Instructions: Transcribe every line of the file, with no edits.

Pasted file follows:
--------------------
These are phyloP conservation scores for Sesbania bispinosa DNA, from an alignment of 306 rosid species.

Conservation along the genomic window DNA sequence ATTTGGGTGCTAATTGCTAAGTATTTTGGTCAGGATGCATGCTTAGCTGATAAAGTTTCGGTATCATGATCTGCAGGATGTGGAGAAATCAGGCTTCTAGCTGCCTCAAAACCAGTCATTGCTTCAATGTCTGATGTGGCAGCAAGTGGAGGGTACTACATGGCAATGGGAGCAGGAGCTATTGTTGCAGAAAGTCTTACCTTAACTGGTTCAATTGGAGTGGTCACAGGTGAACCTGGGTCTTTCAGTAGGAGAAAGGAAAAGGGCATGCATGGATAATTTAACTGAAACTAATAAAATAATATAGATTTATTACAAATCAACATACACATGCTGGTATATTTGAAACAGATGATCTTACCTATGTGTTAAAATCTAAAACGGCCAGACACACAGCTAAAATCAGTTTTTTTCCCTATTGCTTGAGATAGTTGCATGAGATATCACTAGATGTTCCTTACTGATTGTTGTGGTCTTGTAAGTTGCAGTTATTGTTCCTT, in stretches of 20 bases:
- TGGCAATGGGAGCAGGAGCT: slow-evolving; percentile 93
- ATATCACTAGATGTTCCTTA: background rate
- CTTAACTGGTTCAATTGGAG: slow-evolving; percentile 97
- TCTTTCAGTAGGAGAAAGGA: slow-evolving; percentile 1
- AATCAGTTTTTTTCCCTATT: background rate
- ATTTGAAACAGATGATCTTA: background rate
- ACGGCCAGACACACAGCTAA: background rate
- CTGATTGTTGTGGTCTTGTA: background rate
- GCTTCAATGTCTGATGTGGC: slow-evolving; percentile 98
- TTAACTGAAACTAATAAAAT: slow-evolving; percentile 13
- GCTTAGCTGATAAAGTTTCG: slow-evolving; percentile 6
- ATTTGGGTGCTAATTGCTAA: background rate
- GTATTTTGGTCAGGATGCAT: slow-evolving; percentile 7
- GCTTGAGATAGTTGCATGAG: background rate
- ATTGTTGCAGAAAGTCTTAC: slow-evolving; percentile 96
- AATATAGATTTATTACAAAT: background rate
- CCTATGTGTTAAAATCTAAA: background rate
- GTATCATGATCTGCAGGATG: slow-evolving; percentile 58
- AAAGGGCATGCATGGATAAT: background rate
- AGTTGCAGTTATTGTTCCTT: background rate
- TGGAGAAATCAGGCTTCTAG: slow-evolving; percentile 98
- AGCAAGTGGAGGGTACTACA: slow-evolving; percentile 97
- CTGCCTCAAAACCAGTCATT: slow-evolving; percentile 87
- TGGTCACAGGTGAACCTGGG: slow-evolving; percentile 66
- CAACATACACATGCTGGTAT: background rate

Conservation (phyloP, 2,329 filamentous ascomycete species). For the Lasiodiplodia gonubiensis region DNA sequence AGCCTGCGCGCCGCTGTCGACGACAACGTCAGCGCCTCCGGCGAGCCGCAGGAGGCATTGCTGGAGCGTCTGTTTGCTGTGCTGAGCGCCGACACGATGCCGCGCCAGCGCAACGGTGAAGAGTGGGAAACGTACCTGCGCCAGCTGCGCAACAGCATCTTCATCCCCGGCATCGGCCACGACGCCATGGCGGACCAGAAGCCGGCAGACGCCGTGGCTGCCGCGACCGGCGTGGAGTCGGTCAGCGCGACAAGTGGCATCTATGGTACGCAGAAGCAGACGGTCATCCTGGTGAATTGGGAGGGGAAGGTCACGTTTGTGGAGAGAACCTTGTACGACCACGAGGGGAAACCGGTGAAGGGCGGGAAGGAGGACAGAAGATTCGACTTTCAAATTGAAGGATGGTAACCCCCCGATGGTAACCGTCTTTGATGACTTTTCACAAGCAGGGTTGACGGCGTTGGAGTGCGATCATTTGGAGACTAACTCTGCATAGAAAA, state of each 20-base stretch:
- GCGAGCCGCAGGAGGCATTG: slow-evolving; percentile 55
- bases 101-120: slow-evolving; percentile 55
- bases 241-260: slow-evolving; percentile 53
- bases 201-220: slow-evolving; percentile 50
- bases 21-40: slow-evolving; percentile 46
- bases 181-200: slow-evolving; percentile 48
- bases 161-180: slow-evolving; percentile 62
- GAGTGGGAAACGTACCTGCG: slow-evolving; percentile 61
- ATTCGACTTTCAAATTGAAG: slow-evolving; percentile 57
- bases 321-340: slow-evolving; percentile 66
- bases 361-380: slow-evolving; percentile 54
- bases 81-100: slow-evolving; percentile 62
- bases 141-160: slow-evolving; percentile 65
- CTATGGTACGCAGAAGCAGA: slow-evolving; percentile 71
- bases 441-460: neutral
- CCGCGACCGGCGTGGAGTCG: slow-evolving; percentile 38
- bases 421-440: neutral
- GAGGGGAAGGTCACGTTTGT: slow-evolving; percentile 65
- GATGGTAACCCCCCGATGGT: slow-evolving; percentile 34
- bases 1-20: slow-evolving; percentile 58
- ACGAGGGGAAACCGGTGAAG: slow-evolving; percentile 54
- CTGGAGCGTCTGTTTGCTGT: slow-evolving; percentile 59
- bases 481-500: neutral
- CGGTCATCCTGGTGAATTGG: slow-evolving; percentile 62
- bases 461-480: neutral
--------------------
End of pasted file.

These are phyloP conservation scores for Sesbania bispinosa DNA, from an alignment of 306 rosid species.

Conservation along the genomic window DNA sequence ATTTGGGTGCTAATTGCTAAGTATTTTGGTCAGGATGCATGCTTAGCTGATAAAGTTTCGGTATCATGATCTGCAGGATGTGGAGAAATCAGGCTTCTAGCTGCCTCAAAACCAGTCATTGCTTCAATGTCTGATGTGGCAGCAAGTGGAGGGTACTACATGGCAATGGGAGCAGGAGCTATTGTTGCAGAAAGTCTTACCTTAACTGGTTCAATTGGAGTGGTCACAGGTGAACCTGGGTCTTTCAGTAGGAGAAAGGAAAAGGGCATGCATGGATAATTTAACTGAAACTAATAAAATAATATAGATTTATTACAAATCAACATACACATGCTGGTATATTTGAAACAGATGATCTTACCTATGTGTTAAAATCTAAAACGGCCAGACACACAGCTAAAATCAGTTTTTTTCCCTATTGCTTGAGATAGTTGCATGAGATATCACTAGATGTTCCTTACTGATTGTTGTGGTCTTGTAAGTTGCAGTTATTGTTCCTT, in stretches of 20 bases:
- TGGCAATGGGAGCAGGAGCT: slow-evolving; percentile 93
- ATATCACTAGATGTTCCTTA: background rate
- CTTAACTGGTTCAATTGGAG: slow-evolving; percentile 97
- TCTTTCAGTAGGAGAAAGGA: slow-evolving; percentile 1
- AATCAGTTTTTTTCCCTATT: background rate
- ATTTGAAACAGATGATCTTA: background rate
- ACGGCCAGACACACAGCTAA: background rate
- CTGATTGTTGTGGTCTTGTA: background rate
- GCTTCAATGTCTGATGTGGC: slow-evolving; percentile 98
- TTAACTGAAACTAATAAAAT: slow-evolving; percentile 13
- GCTTAGCTGATAAAGTTTCG: slow-evolving; percentile 6
- ATTTGGGTGCTAATTGCTAA: background rate
- GTATTTTGGTCAGGATGCAT: slow-evolving; percentile 7
- GCTTGAGATAGTTGCATGAG: background rate
- ATTGTTGCAGAAAGTCTTAC: slow-evolving; percentile 96
- AATATAGATTTATTACAAAT: background rate
- CCTATGTGTTAAAATCTAAA: background rate
- GTATCATGATCTGCAGGATG: slow-evolving; percentile 58
- AAAGGGCATGCATGGATAAT: background rate
- AGTTGCAGTTATTGTTCCTT: background rate
- TGGAGAAATCAGGCTTCTAG: slow-evolving; percentile 98
- AGCAAGTGGAGGGTACTACA: slow-evolving; percentile 97
- CTGCCTCAAAACCAGTCATT: slow-evolving; percentile 87
- TGGTCACAGGTGAACCTGGG: slow-evolving; percentile 66
- CAACATACACATGCTGGTAT: background rate

Conservation (phyloP, 2,329 filamentous ascomycete species). For the Lasiodiplodia gonubiensis region DNA sequence AGCCTGCGCGCCGCTGTCGACGACAACGTCAGCGCCTCCGGCGAGCCGCAGGAGGCATTGCTGGAGCGTCTGTTTGCTGTGCTGAGCGCCGACACGATGCCGCGCCAGCGCAACGGTGAAGAGTGGGAAACGTACCTGCGCCAGCTGCGCAACAGCATCTTCATCCCCGGCATCGGCCACGACGCCATGGCGGACCAGAAGCCGGCAGACGCCGTGGCTGCCGCGACCGGCGTGGAGTCGGTCAGCGCGACAAGTGGCATCTATGGTACGCAGAAGCAGACGGTCATCCTGGTGAATTGGGAGGGGAAGGTCACGTTTGTGGAGAGAACCTTGTACGACCACGAGGGGAAACCGGTGAAGGGCGGGAAGGAGGACAGAAGATTCGACTTTCAAATTGAAGGATGGTAACCCCCCGATGGTAACCGTCTTTGATGACTTTTCACAAGCAGGGTTGACGGCGTTGGAGTGCGATCATTTGGAGACTAACTCTGCATAGAAAA, state of each 20-base stretch:
- GCGAGCCGCAGGAGGCATTG: slow-evolving; percentile 55
- bases 101-120: slow-evolving; percentile 55
- bases 241-260: slow-evolving; percentile 53
- bases 201-220: slow-evolving; percentile 50
- bases 21-40: slow-evolving; percentile 46
- bases 181-200: slow-evolving; percentile 48
- bases 161-180: slow-evolving; percentile 62
- GAGTGGGAAACGTACCTGCG: slow-evolving; percentile 61
- ATTCGACTTTCAAATTGAAG: slow-evolving; percentile 57
- bases 321-340: slow-evolving; percentile 66
- bases 361-380: slow-evolving; percentile 54
- bases 81-100: slow-evolving; percentile 62
- bases 141-160: slow-evolving; percentile 65
- CTATGGTACGCAGAAGCAGA: slow-evolving; percentile 71
- bases 441-460: neutral
- CCGCGACCGGCGTGGAGTCG: slow-evolving; percentile 38
- bases 421-440: neutral
- GAGGGGAAGGTCACGTTTGT: slow-evolving; percentile 65
- GATGGTAACCCCCCGATGGT: slow-evolving; percentile 34
- bases 1-20: slow-evolving; percentile 58
- ACGAGGGGAAACCGGTGAAG: slow-evolving; percentile 54
- CTGGAGCGTCTGTTTGCTGT: slow-evolving; percentile 59
- bases 481-500: neutral
- CGGTCATCCTGGTGAATTGG: slow-evolving; percentile 62
- bases 461-480: neutral